Bitter River
by Keller, Julia






An investigation into the murder of a pregnant teenage girl is complicated by county prosecuting attorney Bell Elkins's separation from the daughter who is living with her ex, Sheriff Nick Fogelsong's strange behavior, and a person from her past.





JULIA KELLER spent twelve years as a reporter and editor for the Chicago Tribune, where she won a Pulitzer Prize. A recipient of a Nieman Fellowship at Harvard University, she was born in West Virginia and lives in Chicago and Ohio. Bitter River is her second adult novel.





*Starred Review* The world intrudes cruelly on Acker's Gap, West Virginia, the hometown to which D.C. lawyer Bell Elkins has returned to try to make a difference. As county prosecutor, Bell is working with childhood friend, Sheriff Nick Fogelsong, on the murder of 16-year-old Lucinda Trimble when a potentially fatal shot is fired into the courthouse and soon followed by a tragedy at the local diner. The town mourns Lucinda-bright, beautiful, bursting with potential, but pregnant and planning to marry her high-school boyfriend-while both Bell and Nick display blind spots in the course of pursuing their investigation. The town is in shock after the diner incident, and Bell's theory about what may be behind it comes just a little too late to prevent further bloodshed. With her 17-year-old daughter, Carla, now living with Bell's ex in D.C. after the dangerous events in Keller's highly-praised A Killing in the Hills (2012), Bell occasionally longs for the excitement of the city, but a single compelling personal reason keeps her in Acker's Gap, however isolated it is. Once again, Keller combines masterful storytelling, a vivid sense of place-the beauty and poverty of Appalachia-a complex cast of characters, and a suspenseful, superbly executed plot that displays a depth rarely seen in mystery fiction. Copyright 2013 Booklist Reviews.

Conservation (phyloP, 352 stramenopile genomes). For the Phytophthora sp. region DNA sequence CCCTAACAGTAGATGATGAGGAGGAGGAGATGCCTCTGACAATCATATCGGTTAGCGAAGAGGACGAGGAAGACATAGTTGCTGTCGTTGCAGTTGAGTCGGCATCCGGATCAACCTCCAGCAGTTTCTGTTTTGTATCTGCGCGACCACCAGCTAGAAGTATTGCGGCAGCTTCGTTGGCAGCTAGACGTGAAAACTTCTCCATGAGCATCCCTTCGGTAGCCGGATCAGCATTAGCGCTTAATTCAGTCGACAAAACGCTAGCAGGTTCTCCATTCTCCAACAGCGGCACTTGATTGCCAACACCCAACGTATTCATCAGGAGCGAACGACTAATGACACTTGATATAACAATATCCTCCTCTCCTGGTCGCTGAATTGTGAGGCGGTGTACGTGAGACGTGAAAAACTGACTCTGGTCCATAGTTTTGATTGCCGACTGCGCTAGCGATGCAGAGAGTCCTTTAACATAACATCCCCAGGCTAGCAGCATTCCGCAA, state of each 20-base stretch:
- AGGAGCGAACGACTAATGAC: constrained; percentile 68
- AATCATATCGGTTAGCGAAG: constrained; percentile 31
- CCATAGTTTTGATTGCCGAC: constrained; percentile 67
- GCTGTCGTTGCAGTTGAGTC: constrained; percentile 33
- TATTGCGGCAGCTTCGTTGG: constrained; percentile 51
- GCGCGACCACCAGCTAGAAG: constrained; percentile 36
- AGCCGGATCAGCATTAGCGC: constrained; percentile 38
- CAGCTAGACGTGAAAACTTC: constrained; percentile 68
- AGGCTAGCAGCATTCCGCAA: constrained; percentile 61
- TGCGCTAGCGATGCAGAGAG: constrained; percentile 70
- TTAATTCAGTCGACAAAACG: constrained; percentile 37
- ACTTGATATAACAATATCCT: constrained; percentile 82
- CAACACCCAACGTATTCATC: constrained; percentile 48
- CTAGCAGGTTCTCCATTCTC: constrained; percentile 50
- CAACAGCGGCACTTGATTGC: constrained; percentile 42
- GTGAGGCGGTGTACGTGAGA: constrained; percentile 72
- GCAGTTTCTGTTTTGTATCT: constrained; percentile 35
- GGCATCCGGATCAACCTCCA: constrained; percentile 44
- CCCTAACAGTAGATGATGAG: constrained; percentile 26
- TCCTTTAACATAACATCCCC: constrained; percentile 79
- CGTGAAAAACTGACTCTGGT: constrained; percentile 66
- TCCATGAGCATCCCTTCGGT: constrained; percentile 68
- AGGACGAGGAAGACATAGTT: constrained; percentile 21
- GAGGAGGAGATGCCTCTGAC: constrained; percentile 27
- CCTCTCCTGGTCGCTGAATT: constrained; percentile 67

A tough prosecutor in a small West Virginia town battles criminals and inner demons. Bell Elkins grew up poor in Acker's Gap, made a success of her life against all odds, married a local boy, made good and moved on to a high-paying job in Washington before giving it all up and returning to her mountain town. Now, her teen daughter is living with her father in D.C. after her involvement with one of Bell's cases almost proved the death of her. Bell, who loves her job and her beautiful, dirt-poor hometown, is waiting hopefully for her sister, who killed their father in order to protect Bell, to come back home after her release from prison. While she waits, she and her friend Sheriff Nick Fogelsong have a tough case to solve: the murder of a promising high school student, Lucinda Trimble, who refused to give up her unborn baby. Lucinda's mother is a flower child who ekes out a living selling folk art to tourists, her father a high school bad boy, always in trouble, who still cares for the daughter he deserted years ago. The high school sweetheart Lucinda was set to marry becomes a suspect, along with the members of his disapproving family. Meanwhile, Bell's latest romantic interest loses a leg when the town's popular restaurant is blown to smithereens (accident? bomb?), killing several of her friends. And she must cope with an old friend, a former CIA interrogator, who needs to spend some time in a peaceful setting but may be bringing his dangerous past with him. A worthy follow-up to Bell's debut (A Killing in the Hills, 2012): a literate, gritty, character-driven tale with another surprise ending. Copyright Kirkus 2013 Kirkus/BPI Communications.All rights reserved.






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